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An interesting question has been put fourth: does HTC's unreleased, 5" 1080p display phone take the importance of pixels too far? Is 440DPI beyond the limit of practical benefits on a handheld device? Or should 1080p be the stopping point while other aspects of display technology advance?
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Jean-Baptiste Quéru's profile photoDavid Ruddock's profile photoArtem Russakovskii's profile photo
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It depends. If your primary language uses a CJK script, the extra density helps, up to and possibly beyond 440 dpi. For latin scripts, this is probably overkill.
 
Interesting, I had not thought of the complexity of non-latin fonts. One of my other ideas was that this could provide a superior mirroring experience when using one's phone with a TV set - the upscaling effect would be substantially less dramatic.
 
I don't think the device's screen's resolution has anything to do with most implementations of HDMI out. Just because a screen is not 1080p capable doesn't mean the signal coming out of HDMI won't be. It's the case with your laptop, it's the case with your One X, and it's the case with most other Android devices. It's possible that pure mirroring is done in the same resolution as the screen though, I'm not 100% positive.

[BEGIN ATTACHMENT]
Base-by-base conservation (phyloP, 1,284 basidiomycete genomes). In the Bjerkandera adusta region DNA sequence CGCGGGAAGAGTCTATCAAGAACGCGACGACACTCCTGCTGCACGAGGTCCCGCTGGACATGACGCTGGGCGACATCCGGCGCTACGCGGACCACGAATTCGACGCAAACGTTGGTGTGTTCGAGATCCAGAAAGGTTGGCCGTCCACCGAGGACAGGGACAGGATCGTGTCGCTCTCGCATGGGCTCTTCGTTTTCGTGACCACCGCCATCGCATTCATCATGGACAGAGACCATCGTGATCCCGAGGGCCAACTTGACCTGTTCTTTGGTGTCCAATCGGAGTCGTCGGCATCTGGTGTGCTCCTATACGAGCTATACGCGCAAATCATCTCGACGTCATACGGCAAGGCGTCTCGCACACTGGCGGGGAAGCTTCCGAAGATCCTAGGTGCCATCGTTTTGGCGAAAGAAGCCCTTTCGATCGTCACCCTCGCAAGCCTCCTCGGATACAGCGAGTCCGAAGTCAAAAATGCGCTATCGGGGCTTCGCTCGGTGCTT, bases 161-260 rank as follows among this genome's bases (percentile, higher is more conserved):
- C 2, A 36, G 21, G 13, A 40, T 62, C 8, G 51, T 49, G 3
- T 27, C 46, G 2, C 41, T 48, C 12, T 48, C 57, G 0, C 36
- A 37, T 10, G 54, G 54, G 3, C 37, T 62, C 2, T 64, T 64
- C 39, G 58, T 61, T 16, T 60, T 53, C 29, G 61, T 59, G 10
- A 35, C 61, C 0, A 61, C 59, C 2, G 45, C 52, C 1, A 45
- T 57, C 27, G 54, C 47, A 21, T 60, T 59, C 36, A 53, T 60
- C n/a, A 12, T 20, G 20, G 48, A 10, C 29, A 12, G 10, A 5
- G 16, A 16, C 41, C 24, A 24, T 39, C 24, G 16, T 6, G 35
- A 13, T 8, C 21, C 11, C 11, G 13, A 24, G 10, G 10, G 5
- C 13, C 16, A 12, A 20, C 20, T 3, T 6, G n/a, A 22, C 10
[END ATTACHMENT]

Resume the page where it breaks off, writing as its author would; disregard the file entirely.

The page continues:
I'm talking about the scaling of elements from the phone, not the resolution that makes it to the TV once all is said and done. The phone will be scaled for a 1080p resolution from the start and elements will not have to be "stretched" for the TV. You can't create resolution that isn't present in the first place. Additionally, the phone will already be optimized to run in 1080p mode smoothly out of the box, as many devices using HDMI out tend to exhibit lag.
 
Yeah, you're probably right and pure mirroring most likely works at the resolution of the main screen. It's like that on laptops, but I'm not sure if it's like that on Android devices or they support a mode where HDMI out is output at 1080p while the screen could be at 720p. The aspect ratio of 16:9 is the same, so technically it should be possible.
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